Resources: FHIR resources are akin to JSON or XML documents, serving as containers for structured data. They enable consistent data representation across different systems and organizations.
APIs: FHIR relies on RESTful APIs, which are familiar to developers, making it user-friendly and developer-friendly.
RESTful API: FHIR defines the use of RESTful principles for data exchange, simplifying data sharing across the healthcare ecosystem.
JSON and XML: FHIR supports JSON and XML as data formats, with JSON being the predominant choice for implementation.
Data: FHIR provides standardized data models for common clinical concepts, ensuring uniformity and compatibility across systems.
Advantages of FHIR
The advantages of FHIR are numerous:
Flexibility: FHIR allows for flexible application development and data modeling, adapting to specific use cases and needs.
Ease of Use: Developers find FHIR easy to work with, thanks to its reliance on widely-known technologies like JSON and REST.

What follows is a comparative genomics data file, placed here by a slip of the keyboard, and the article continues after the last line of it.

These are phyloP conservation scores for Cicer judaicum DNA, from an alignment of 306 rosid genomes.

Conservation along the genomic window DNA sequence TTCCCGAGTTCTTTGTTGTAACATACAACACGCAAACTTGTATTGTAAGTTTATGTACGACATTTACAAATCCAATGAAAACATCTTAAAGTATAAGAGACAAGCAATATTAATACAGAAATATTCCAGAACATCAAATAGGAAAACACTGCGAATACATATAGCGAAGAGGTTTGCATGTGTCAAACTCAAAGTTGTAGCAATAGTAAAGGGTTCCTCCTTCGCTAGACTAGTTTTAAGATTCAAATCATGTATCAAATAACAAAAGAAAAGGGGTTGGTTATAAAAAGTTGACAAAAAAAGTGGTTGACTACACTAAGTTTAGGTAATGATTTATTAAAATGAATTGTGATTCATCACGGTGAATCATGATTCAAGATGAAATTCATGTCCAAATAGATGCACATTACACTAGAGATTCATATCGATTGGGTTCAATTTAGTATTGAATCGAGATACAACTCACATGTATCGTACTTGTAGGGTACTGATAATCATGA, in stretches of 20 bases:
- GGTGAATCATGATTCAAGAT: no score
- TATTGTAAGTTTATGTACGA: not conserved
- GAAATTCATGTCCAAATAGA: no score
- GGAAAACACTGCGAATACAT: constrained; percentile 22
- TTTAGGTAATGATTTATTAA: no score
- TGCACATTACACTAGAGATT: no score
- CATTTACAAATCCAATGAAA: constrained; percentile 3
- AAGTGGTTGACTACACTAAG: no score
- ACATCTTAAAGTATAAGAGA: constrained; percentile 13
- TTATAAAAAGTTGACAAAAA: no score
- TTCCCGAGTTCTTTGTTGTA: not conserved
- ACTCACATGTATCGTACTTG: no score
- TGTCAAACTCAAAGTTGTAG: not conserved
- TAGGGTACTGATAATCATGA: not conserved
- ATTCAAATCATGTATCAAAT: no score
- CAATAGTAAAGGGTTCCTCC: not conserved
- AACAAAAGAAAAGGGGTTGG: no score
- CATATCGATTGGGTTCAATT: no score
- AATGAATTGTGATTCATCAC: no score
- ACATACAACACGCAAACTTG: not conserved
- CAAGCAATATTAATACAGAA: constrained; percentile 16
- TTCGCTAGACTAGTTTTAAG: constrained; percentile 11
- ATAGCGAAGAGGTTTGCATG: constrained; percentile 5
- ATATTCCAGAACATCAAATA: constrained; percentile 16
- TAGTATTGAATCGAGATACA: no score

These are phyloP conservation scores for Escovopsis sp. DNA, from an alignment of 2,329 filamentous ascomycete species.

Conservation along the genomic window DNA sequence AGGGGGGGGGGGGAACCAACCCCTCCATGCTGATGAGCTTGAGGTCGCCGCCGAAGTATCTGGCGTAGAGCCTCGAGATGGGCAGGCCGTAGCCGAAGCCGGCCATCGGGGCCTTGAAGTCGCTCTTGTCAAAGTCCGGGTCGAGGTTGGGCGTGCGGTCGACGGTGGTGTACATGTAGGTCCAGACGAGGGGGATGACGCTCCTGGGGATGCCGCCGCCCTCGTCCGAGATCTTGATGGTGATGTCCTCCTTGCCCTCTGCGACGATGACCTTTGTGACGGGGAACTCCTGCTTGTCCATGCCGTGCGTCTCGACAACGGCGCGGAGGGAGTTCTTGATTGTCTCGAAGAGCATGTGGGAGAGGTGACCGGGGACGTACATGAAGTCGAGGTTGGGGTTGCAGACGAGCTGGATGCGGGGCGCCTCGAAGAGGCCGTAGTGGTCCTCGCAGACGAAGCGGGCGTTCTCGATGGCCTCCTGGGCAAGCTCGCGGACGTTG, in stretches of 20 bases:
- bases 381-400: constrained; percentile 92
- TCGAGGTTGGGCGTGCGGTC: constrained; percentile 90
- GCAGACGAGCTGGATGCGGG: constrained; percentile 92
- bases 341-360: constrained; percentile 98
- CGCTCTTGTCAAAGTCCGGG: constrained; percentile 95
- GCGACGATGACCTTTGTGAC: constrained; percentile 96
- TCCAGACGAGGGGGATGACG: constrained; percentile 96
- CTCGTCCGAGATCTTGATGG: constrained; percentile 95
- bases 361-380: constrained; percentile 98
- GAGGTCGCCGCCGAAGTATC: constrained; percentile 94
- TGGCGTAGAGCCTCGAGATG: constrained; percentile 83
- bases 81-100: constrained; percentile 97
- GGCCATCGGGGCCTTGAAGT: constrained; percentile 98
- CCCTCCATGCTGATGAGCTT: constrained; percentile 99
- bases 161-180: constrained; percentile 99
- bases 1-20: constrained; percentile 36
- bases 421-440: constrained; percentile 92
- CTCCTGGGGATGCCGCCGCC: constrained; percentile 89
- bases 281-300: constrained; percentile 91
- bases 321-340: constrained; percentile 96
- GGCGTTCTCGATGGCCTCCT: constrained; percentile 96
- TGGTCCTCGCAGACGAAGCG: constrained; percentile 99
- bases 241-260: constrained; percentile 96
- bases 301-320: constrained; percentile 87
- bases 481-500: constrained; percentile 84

Scalability: FHIR's scalability makes it suitable for a wide range of healthcare applications and use cases.
Standardization: HL7, responsible for FHIR, ensures its continued development and adherence to healthcare standards.
Your Role in the Interoperability Revolution
Interoperability isn't just about technology; it's about telling patient stories. As healthcare professionals, we must see beyond the mechanics of data transfer and focus on empowering patients to take control of their health. Interoperability is a transformative force, and its impact goes beyond healthcare systems – it's about improving lives and ensuring better patient outcomes.
As you navigate the ever-evolving landscape of healthcare, remember that interoperability is the key to a brighter, healthier future for all of us. So, let's continue to unlock the power of interoperability, one patient story at a time.
Check out the full meetup video here ⬇️